I tested alternative hypotheses concerning plasticity in feather growth rates from environmental conditions in the focal species by comparing feather growth rates to climatic suitability, elevation, and 19 bioclimatic variables. I estimated climate suitability using species distribution modeling as a proxy. When I tested whether birds in sites with lower climate suitability showed reduced feather growth rate, I found no evidence to reject a null model of no relationship between feather growth rate and climatic suitability in 2 species (Squirrel Cuckoo: F1,359 = 0.722, P = 0.40; Great Antshrike: F1,170 = 0.097, P = 0.71), although the other 2 species showed a weak negative relationship between climate suitability and growth rate (Rufous-browed Peppershrike: adj. R2 = 0.015, F1,212 = 4.29, P = 0.04; Rufous-collared Sparrow: adj. R2 = 0.11, F1,244 = 28.47, P < 0.001), which may have resulted from clustering of growth data on the high end of climate suitability, where more individuals may have been sampled.
I found that 5 of the 19 bioclimatic variables showed weak but significant correlations with feather growth rates across all 4 species (Table 1): isothermality, temperature seasonality, minimum temperature of the coldest month, temperature annual range, and mean temperature of the coldest quarter, all variables associated with seasonality and temperature in some way. Precipitation in the driest month and precipitation in the driest quarter showed significant or nearly significant relationships in all species. The significant variables all involve seasonality of temperature, which could be evidence that increased seasonality drives feather growth rates across latitudes. Finally, Rufous-collared Sparrow (adj. R2 = 0.26, F1,244 = 87.77, P < 0.001) showed a pattern of declining feather growth rates with elevation, and the other species did not show a significant relationship between elevation and feather growth rate (Rufous-browed Peppershrike: adj. R2 = 0.009, F1,210 = 2.99, P = 0.008; Squirrel Cuckoo: F1,339 = 0.53, P = 0.47; Great Antshrike: adj. R2 = 0 .014, F1,158 = 2.20, P = 0.14).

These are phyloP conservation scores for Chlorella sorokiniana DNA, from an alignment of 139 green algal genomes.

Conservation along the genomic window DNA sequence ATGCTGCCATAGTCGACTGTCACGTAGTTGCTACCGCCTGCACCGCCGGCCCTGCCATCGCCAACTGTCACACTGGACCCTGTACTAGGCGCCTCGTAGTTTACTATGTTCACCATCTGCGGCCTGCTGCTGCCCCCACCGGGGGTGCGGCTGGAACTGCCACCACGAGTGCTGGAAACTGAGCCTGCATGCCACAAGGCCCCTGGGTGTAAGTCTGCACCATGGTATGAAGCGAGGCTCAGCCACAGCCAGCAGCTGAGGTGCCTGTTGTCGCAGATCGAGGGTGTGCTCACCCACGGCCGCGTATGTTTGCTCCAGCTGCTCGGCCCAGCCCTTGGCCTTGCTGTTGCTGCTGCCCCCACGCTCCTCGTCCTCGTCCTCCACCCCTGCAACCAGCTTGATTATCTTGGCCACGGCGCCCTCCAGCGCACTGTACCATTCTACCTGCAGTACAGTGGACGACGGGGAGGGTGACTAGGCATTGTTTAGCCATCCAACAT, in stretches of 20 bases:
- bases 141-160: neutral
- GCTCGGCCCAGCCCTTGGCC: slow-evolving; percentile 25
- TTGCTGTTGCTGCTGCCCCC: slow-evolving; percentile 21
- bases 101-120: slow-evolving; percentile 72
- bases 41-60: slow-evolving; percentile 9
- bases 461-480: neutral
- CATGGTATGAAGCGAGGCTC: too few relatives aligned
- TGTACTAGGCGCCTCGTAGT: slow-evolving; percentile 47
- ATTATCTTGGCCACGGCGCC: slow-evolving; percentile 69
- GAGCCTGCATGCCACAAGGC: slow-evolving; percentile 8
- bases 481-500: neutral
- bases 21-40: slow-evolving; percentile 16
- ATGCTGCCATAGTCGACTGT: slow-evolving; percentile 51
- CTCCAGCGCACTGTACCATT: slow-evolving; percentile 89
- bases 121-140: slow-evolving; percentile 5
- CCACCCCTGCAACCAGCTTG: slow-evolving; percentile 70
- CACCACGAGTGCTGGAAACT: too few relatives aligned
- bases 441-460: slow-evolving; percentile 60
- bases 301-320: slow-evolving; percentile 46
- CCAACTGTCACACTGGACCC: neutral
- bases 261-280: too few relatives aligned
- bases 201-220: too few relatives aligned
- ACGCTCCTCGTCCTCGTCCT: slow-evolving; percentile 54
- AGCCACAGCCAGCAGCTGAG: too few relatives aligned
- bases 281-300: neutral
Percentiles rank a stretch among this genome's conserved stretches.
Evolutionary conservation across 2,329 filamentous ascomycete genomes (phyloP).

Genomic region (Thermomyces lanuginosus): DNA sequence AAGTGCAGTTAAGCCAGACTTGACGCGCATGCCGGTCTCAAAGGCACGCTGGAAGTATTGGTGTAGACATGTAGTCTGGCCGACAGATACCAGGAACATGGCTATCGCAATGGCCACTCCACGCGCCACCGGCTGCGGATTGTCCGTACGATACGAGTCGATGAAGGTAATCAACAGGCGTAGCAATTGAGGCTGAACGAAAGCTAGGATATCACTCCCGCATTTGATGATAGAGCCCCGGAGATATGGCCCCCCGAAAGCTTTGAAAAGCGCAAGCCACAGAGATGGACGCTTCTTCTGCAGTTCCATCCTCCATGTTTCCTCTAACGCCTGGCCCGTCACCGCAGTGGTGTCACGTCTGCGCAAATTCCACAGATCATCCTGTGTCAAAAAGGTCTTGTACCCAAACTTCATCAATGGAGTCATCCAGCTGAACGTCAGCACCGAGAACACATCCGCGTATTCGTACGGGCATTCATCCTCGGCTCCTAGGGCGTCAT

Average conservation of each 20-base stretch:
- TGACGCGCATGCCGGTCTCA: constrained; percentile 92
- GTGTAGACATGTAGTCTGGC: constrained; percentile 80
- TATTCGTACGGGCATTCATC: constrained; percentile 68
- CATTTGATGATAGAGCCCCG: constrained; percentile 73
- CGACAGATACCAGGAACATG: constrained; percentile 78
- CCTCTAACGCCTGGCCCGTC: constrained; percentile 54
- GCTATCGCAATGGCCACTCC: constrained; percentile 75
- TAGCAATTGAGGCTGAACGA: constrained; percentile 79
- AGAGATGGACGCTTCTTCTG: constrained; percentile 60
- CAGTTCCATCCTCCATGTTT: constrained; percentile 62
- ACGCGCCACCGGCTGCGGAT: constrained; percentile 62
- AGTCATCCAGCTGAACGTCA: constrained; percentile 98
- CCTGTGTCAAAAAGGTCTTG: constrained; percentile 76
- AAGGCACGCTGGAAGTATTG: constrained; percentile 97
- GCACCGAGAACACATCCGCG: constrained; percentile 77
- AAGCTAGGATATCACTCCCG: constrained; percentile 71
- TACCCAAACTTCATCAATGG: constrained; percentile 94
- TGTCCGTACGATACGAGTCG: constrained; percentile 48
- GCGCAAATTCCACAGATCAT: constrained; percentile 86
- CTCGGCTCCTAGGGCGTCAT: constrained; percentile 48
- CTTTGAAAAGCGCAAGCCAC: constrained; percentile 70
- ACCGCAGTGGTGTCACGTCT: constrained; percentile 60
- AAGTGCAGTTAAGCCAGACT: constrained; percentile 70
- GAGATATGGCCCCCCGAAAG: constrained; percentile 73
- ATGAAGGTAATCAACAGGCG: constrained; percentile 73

Feather growth rate increased with latitude in all 4 study species. Although the correlations between latitude and feather growth rate are weak, the relationships are significant and replicated in each species. This repeated pattern appears to be in agreement with life history theory. If the pace of feather growth is an investment in adult survival, birds may decrease investment in feather quality by growing lower-quality feathers in order to free up time and resources for reproduction. I interpret this as evidence that feather growth rate follows the general latitudinal gradient, seen in other life history traits, of a slower pace of life toward the tropics (Wikelski et al. 2003, Wiersma et al. 2007). Furthermore, I found that feather growth rate correlates with 5 bioclimatic variables that are all involved in seasonality of temperature, and may be related to 2 other variables related to seasonality of temperature. This may indicate a link between seasonality of resources and feather growth rates throughout the ranges of birds. At any given latitude, there is variation in feather growth rate within species (Figure 1). This within-site variation is likely in response to various factors and may be a proximate response to food availability or external conditions, as has been shown in various laboratory experiments (Grubb 1989).